FHE: Music

by | Apr. 18, 2015

Lesson Helps

Conference Talk:

For more information on this topic read "The Spirit of the Tabernacle," by Boyd K. Packer, Ensign, May 2007, 26-29.


What power there can be in music. When music is reverently presented, it can be akin to revelation. At times, I think, it cannot be separated from the voice of the Lord, the quiet, still voice of the Spirit.

(Boyd K. Packer, "The Spirit of the Tabernacle," Ensign, May 2007, 26-29.)


"Come, Come, Ye Saints," Hymns #30


For my soul delighteth in the song of the heart; yea, the song of the righteous is a prayer unto me, and it shall be answered with a blessing upon their heads. (Doctrine and Covenants 25:12)


From its early days in upstate New York, The Church of Jesus Christ of Latter- day Saints has used singing as a means of drawing close to the Lord. The first services for the newly organized church on April 6, 1830, included hymn singing. Just months later Joseph Smith announced that the Lord by revelation had instructed Emma Smith - his wife and a musician - to make a selection of sacred hymns to be used in worship. Joseph announced that the Lord had stated, "My soul delighteth in the song of the heart; yea, the song of the righteous is a prayer unto me."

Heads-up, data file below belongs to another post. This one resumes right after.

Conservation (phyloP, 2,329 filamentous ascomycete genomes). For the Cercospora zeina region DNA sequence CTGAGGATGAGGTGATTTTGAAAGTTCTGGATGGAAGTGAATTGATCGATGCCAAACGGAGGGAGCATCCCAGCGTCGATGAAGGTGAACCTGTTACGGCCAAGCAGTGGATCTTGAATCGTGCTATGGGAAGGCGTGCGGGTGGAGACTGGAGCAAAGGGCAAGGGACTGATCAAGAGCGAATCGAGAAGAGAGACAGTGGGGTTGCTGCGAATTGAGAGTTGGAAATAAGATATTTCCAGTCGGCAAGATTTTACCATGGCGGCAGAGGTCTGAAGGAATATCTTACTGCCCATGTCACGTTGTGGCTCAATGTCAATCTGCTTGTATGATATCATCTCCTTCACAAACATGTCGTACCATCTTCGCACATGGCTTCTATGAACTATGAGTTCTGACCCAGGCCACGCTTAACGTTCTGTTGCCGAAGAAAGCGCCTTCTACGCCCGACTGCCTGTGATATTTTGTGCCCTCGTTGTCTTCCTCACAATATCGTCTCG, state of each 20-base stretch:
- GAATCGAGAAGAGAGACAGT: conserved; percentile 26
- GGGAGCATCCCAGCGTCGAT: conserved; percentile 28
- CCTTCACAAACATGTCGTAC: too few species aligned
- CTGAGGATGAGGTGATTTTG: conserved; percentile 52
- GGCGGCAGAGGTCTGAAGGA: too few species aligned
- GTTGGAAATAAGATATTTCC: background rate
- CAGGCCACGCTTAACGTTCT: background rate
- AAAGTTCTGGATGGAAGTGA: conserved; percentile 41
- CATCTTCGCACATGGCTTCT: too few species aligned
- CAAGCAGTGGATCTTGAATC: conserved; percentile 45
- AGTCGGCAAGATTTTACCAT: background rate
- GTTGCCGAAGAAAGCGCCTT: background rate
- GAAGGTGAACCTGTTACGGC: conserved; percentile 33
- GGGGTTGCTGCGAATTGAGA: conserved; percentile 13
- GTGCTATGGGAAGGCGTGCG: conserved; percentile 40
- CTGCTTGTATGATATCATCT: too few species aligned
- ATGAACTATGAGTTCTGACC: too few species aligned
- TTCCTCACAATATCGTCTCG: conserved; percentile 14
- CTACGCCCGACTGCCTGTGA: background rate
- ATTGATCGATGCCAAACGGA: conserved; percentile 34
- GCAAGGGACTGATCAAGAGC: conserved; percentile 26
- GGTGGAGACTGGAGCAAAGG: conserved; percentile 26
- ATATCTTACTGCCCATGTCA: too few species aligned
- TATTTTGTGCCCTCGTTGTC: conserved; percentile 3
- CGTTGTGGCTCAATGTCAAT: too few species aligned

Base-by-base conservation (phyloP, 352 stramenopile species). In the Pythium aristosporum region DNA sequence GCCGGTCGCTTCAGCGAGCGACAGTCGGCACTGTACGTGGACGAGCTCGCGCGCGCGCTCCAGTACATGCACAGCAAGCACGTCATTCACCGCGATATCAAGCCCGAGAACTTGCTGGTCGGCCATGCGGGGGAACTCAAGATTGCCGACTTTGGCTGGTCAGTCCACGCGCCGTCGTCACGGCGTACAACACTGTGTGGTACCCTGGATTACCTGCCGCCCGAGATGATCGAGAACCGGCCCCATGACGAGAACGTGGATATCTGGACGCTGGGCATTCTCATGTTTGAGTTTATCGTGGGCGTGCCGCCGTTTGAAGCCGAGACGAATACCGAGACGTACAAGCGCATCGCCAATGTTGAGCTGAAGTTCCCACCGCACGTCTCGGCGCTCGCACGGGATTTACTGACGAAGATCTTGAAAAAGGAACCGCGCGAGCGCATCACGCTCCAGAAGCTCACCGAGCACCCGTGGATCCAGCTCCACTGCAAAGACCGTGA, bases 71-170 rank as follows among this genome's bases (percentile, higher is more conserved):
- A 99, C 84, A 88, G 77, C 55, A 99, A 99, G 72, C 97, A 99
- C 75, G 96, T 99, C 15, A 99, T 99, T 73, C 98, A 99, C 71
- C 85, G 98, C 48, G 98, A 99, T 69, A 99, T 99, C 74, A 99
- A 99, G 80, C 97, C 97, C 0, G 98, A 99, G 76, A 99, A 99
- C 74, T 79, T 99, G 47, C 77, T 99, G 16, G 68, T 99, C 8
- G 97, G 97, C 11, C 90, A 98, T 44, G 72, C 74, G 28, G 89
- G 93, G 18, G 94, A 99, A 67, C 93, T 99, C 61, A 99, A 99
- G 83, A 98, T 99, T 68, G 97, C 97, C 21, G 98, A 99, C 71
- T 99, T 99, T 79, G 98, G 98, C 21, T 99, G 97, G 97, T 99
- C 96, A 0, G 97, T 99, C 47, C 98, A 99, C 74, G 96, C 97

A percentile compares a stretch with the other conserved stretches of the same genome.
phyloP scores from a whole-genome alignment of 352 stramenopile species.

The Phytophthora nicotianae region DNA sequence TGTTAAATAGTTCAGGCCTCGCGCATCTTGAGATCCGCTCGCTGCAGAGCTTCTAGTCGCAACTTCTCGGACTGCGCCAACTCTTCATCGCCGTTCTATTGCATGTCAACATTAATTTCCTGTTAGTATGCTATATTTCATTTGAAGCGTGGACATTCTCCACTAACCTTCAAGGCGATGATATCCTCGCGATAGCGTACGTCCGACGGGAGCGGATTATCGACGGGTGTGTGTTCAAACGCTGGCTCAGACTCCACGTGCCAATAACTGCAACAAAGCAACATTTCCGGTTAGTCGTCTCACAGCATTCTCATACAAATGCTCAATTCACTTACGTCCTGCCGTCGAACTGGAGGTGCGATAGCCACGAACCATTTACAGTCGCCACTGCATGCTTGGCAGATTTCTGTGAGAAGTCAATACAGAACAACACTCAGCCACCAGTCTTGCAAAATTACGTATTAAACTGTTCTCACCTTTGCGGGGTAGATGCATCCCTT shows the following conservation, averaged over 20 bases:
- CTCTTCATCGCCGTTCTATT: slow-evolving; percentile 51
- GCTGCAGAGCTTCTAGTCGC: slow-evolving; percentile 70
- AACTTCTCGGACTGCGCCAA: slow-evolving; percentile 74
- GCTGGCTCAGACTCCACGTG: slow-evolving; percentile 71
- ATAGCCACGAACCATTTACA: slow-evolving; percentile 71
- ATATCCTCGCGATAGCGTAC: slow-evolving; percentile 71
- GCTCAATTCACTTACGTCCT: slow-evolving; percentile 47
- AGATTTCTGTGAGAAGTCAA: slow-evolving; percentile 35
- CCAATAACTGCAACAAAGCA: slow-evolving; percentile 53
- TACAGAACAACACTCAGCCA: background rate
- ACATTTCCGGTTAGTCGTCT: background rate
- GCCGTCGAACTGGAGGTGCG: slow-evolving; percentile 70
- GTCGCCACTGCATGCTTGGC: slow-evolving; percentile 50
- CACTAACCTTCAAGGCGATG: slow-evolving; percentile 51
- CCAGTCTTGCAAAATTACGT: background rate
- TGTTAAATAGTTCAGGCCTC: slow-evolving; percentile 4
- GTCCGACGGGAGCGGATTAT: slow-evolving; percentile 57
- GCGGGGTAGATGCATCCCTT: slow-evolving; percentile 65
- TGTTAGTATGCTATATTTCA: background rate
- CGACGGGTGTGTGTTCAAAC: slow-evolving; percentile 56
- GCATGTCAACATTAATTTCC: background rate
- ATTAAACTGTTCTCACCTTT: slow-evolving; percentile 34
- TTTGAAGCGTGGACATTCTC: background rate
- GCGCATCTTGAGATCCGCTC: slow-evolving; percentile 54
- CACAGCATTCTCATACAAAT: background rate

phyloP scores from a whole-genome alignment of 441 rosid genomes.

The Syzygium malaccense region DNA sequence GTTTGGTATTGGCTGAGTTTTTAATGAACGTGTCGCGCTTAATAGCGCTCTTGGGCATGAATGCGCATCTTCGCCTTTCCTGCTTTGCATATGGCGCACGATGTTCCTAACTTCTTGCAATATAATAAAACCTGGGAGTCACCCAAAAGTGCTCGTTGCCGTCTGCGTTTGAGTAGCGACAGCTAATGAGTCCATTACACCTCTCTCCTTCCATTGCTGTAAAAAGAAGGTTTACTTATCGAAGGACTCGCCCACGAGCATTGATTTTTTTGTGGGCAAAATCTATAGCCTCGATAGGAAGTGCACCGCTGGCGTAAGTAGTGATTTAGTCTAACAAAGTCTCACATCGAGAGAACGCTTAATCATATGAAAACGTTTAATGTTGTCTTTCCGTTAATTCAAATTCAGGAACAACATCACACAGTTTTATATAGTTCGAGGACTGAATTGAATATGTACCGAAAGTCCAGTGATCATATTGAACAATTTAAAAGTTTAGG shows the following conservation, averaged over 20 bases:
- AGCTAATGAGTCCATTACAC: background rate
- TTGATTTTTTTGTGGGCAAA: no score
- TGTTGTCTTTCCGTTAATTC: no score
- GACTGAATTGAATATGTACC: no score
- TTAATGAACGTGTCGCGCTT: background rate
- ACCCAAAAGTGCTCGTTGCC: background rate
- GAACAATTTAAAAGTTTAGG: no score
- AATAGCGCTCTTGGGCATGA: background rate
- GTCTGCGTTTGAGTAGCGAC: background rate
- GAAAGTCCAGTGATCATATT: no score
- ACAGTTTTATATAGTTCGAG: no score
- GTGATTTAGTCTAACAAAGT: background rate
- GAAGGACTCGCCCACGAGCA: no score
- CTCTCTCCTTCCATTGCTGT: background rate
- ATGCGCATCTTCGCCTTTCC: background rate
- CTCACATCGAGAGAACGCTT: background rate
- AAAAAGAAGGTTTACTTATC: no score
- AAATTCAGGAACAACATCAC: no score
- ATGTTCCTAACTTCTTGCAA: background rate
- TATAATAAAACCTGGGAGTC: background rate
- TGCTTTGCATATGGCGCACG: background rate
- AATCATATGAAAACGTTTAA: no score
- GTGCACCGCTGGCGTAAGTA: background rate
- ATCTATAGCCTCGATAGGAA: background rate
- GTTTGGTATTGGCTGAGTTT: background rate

In 1830 music was in its infancy in the United States. Public orchestras or singing societies, concerts, operas, and chamber-music recitals were few to nonexistent. The musicpublishing business had yet to be initiated. Yet in 1835 Joseph Smith established singing schools in Kirtland, Ohio, to teach note reading and vocal technique. In Kirtland the Saints built a grand temple that included four singers' galleries on the main floor. A "singing department" was organized on January 4, 1836, with Marvel Chapin Davis as singing master.